Censorship the American Way


Americans don't believe in censorship, except…

The world, it seems, is full of exceptions—ideas so dangerous they must be forbidden or, sometimes, so valuable they must be required. The list of no-nos used to be pretty short: yelling "fire" in a crowded theater or similar "clear and present dangers." Debate wasn't completely free, but it was close.

Then Congress and the courts decided that the First Amendment doesn't apply to newfangled electronic speech. They used economic scarcity to justify licensing radio and TV stations, just as kings and queens used to license printing. The next thing you knew, the government was meddling in what was said.

For awhile, that meddling consisted mostly of forcing broadcasters to be "fair." So we got stories with no sharp edges, no broadcast equivalents of REASON or Mother Jones or National Review—only Time and Newsweek and lots and lots of People.

But now that everybody's used to the government decreeing what broadcasters must say, the interest groups are lining up to dictate what they can't say. And that, dear readers, is censorship the old-fashioned way.

"There's violence on my TV and I don't like it," rails Sen. Strom Thurmond (R–S.C.). His solution: a bill sponsored by "liberal" Sen. Paul Simon (D–Ill.) to encourage "voluntary" self-censorship by broadcasters. Or else.

Now, TV violence may not sound like an "idea"—as in "the free exchange of." But it is, and its critics are the first to admit it. Researcher Aletha C. Huston of the University of Kansas, testifying for the bill, told senators that "heavy viewers of television violence approve of violent solutions to problems"—certainly an idea, and a political one at that.

The National Coalition on Television Violence objects to the show "Photon Warrior" because it depicts "adolescents fighting 'the forces of evil' with infrared Photon guns.'" Children should not be taught to fight evil with violence, says NCTV, and the government must stop the spread of such notions. "The toy industry's greed for money must not be allowed to trample the moral development of our next generation."

Less pacifistic censors just want to keep kids from lusting after the latest toys—an impossible dream if ever there was one. Led by Peggy Charren's Action for Children's Television, these critics have won a court ruling that the FCC failed to give enough reasons for not outlawing toy-based TV shows—a dangerous and outrageous shift in the burden of proof. Are "Popples" and "Disney's Adventures of the Gummi Bears" so threatening that they must be presumed guilty until proven innocent?

That such a lame justification for outright bans on free speech is taken seriously in the courts and on Capitol Hill—and, more often than not, praised by print journalists—demonstrates just how tolerant of the practice the public has become.

In fact, the government has recently seized control of yet another medium—satellite photography—and the normally vigilant press has barely raised a peep. Under new licensing rules, the Defense and State Departments can veto satellite photos they deem threats to national security or foreign policy. U.S. satellite operators who take such photos can have them confiscated before publication or can be shut down entirely. The government now has the power of prior restraint, the right to censor before publication. Again, the power to license new technology is stifling the free flow of ideas.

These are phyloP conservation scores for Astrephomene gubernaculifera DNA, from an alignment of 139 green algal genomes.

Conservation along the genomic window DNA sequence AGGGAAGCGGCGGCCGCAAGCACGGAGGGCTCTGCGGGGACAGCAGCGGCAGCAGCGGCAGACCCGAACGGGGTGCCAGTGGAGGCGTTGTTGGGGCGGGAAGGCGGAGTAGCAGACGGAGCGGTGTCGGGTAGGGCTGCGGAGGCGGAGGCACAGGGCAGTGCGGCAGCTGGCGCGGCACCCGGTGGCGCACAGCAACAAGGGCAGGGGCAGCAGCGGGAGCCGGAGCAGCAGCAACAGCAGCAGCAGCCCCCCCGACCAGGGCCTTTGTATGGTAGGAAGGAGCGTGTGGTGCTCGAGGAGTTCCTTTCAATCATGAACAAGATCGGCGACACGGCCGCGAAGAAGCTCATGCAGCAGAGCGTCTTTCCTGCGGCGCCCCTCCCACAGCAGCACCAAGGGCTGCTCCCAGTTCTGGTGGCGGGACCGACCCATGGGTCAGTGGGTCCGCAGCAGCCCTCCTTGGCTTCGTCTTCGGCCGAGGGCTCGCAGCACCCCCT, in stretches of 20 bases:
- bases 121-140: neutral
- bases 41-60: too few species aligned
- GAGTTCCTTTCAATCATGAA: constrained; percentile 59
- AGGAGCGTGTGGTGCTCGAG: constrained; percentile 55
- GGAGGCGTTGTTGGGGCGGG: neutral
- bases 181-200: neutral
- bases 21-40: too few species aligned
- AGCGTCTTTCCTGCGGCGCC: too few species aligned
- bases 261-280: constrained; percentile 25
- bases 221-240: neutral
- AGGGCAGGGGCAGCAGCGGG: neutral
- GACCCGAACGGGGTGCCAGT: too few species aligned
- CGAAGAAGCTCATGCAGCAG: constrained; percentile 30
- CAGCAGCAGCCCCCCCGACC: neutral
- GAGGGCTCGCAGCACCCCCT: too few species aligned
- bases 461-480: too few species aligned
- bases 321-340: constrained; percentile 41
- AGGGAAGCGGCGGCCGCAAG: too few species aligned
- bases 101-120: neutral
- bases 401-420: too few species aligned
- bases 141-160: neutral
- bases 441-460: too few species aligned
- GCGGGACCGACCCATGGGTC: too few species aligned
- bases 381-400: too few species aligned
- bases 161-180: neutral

And for what? To make sure the government, not the public, sets the foreign policy agenda—even if that means protecting the enemies of the United States. Satellite photos aren't needed to penetrate an open society; a few leaks work much better. So it's not surprising that most photos provide peeks inside closed societies—Iran, Libya, and the Soviet Union.

These countries know what their military bases and nuclear-plant accidents look like; so does the U.S. government. But the public may not. And if it finds out inconvenient facts at an inconvenient time, the public might derail arms-control negotiations or question Middle East policy. Censorship is designed to prevent that.

Every attempt to censor is an attempt to kill an idea. Sometimes the idea is trivial—kids should buy Gummi Bears, for example. Sometimes it seems trivial in one age and vital in another. Censors once squelched arguments that one shouldn't kneel at communion but cared little about tobacco; today, cigarette advertising is banned and not even Peggy Charren worries about kneeling.

Sometimes the censors speak for national security, sometimes for public morals. But always they speak for fear. Fear that their opponents' ideas will persuade. Fear that their own arguments, values, and beliefs will be found wanting. Fear that free people, left to their own devices, will fall into evil ways. Americans have come to accept such fears, to readily grant exceptions to the rule of free speech. And that is reason to be afraid.